The idiom “bury the hatchet” has also been used in popular culture, including music, paintings, and cinema.
- In the song “Hallelujah” by Leonard Cohen, the singer uses the idiom to describe his desire to end a cycle of violence. He sings, “There’s a crack in everything, that’s how the light gets in. We could all use a little “burying the hatchet” now and then.”
- In the painting “The Burial of the Hatchet” by John Gast, the artist depicts a scene of Native Americans and white settlers burying a hatchet as a symbol of their peace treaty.
- In the film “The Godfather” by Francis Ford Coppola, the character of Michael Corleone uses the idiom to describe his decision to end the violence between his family and the rival Tattaglia family. He says, “It’s time to bury the hatchet.”
Using “bury the hatchet”
Here are some examples of how the idiom “bury the hatchet” might be used in the modern context:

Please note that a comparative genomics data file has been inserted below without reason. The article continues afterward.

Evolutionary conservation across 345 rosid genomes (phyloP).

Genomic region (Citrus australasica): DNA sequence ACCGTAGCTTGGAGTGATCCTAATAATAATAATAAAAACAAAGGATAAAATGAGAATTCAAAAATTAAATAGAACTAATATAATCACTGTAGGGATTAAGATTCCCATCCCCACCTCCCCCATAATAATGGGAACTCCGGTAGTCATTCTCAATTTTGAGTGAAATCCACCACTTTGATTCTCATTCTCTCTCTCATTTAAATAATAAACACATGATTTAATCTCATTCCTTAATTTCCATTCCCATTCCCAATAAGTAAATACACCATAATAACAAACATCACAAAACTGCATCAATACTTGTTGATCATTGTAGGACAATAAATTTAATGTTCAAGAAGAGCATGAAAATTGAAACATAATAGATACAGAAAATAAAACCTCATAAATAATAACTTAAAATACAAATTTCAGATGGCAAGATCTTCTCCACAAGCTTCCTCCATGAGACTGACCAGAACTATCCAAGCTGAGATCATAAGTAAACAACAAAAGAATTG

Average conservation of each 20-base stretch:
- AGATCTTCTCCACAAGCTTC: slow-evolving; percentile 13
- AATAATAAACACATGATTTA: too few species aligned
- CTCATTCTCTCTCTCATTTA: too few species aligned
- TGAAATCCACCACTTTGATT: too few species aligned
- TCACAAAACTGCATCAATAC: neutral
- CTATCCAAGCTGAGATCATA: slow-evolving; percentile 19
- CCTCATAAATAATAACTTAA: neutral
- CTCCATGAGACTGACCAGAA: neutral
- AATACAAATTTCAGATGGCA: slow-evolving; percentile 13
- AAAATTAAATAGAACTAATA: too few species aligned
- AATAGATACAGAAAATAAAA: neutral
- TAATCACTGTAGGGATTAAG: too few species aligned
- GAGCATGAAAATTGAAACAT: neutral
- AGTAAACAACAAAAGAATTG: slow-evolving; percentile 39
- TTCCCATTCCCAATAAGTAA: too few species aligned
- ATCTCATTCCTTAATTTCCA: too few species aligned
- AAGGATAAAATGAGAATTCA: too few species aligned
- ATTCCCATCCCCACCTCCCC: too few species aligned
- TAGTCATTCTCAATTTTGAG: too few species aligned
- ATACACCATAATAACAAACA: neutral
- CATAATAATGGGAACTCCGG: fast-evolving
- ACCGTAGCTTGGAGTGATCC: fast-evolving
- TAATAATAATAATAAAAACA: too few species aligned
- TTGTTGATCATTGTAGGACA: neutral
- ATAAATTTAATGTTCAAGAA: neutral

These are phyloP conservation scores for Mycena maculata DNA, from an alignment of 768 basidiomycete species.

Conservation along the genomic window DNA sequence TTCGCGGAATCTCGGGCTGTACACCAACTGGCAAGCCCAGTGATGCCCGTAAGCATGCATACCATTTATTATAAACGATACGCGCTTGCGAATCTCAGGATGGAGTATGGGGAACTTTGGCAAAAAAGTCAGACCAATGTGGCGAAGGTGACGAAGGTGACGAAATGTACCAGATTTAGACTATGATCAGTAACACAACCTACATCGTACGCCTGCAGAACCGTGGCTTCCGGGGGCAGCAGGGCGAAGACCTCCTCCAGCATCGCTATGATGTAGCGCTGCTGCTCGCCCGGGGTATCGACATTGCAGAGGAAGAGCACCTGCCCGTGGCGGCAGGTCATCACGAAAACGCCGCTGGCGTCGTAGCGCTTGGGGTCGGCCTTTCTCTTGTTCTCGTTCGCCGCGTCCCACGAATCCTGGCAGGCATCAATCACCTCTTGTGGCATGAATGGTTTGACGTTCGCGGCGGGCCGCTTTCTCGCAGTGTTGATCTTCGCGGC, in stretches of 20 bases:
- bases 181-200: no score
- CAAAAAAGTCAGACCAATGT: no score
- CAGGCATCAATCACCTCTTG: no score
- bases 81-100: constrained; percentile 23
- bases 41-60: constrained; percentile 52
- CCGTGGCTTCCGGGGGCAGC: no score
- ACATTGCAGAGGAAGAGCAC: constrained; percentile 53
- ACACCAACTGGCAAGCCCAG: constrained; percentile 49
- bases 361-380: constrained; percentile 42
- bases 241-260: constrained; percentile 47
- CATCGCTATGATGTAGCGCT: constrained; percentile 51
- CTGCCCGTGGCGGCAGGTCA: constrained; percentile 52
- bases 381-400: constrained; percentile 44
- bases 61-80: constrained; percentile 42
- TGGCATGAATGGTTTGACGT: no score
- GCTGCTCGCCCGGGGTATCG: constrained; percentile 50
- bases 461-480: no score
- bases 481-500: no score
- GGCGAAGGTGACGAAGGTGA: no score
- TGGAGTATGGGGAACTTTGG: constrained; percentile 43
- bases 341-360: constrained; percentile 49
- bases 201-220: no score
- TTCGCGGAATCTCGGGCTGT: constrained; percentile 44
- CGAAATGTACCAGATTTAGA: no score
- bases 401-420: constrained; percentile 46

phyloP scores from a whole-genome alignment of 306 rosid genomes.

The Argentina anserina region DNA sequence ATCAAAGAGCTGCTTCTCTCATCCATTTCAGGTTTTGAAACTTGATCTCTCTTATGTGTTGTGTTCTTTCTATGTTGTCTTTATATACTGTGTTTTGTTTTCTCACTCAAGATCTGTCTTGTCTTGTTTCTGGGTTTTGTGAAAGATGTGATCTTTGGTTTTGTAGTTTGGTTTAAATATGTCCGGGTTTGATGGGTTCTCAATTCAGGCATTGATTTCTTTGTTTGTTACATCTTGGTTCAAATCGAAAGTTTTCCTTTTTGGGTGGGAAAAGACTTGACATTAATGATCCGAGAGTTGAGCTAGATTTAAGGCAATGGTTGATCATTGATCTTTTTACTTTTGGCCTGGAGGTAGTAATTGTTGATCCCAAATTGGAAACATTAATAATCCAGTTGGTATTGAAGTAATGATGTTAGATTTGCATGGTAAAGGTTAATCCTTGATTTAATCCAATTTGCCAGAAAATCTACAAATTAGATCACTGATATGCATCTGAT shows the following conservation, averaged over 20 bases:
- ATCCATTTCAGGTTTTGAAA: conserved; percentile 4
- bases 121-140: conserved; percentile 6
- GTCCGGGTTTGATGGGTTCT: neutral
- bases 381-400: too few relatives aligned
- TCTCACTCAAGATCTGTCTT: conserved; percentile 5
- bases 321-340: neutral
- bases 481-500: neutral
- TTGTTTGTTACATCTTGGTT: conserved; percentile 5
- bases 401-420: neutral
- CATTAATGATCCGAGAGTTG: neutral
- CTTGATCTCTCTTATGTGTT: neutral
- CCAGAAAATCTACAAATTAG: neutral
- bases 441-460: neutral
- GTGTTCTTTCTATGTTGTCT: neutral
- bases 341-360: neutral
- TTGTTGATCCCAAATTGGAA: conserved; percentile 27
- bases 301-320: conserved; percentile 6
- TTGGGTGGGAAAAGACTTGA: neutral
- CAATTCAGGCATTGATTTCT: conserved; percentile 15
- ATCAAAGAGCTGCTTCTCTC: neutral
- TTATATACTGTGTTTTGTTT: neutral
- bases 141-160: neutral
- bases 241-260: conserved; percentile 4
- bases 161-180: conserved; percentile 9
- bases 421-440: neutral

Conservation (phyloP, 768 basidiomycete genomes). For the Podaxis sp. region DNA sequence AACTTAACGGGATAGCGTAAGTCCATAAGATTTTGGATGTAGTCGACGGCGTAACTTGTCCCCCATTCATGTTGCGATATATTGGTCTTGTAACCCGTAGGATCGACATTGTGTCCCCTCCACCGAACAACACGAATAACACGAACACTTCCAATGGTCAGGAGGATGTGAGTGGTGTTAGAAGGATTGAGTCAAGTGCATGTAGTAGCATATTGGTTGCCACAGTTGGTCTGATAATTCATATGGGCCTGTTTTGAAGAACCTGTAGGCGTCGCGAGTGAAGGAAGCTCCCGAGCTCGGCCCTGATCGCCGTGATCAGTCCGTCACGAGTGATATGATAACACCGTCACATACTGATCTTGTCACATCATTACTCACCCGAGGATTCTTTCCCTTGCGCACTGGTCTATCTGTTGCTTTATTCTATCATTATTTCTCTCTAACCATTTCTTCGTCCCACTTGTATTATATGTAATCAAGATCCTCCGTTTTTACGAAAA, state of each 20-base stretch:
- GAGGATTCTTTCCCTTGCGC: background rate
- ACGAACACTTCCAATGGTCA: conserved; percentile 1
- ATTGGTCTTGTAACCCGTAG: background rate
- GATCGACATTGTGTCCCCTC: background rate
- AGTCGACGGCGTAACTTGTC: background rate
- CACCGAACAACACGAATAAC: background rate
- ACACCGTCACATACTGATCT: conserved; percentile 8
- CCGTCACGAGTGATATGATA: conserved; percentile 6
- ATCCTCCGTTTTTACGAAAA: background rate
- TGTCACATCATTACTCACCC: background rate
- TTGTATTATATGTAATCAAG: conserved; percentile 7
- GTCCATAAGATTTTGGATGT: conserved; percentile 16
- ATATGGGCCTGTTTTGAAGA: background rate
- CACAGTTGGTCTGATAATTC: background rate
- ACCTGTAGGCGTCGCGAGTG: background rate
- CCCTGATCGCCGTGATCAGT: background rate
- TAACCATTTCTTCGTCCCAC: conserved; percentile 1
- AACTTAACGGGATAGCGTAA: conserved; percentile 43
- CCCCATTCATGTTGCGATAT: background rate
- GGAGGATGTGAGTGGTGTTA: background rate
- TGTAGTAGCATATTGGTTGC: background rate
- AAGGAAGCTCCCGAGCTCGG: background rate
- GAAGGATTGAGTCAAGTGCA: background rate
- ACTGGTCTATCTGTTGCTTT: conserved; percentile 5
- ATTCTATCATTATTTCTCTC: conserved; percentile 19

- In business: The idiom “bury the hatchet” is often used in business to describe the process of resolving a conflict between two or more parties. For example, two companies that have been competing for the same market share may decide to “bury the hatchet” and form a partnership.
- In friendships: The idiom “bury the hatchet” is also used in friendships to describe the process of forgiving and forgetting a disagreement. For example, two friends who have had a falling out may decide to “bury the hatchet” and move on with their friendship.
- In families: The idiom “bury the hatchet” is also used in families to describe the process of resolving a conflict between family members. For example, a parent and child who have been arguing may decide to “bury the hatchet” and try to have a more harmonious relationship.
- In romantic relationships: The idiom “bury the hatchet” is also used in romantic relationships to describe the process of forgiving and forgetting a betrayal or other wrongdoing. For example, a couple who has been through a rough patch may decide to “bury the hatchet” and try to rebuild their relationship.
In all of these cases, the idiom “bury the hatchet” is used to convey the idea that two parties are willing to put aside their differences and move on. It is a symbol of peace and reconciliation, and it can be a powerful tool for healing relationships.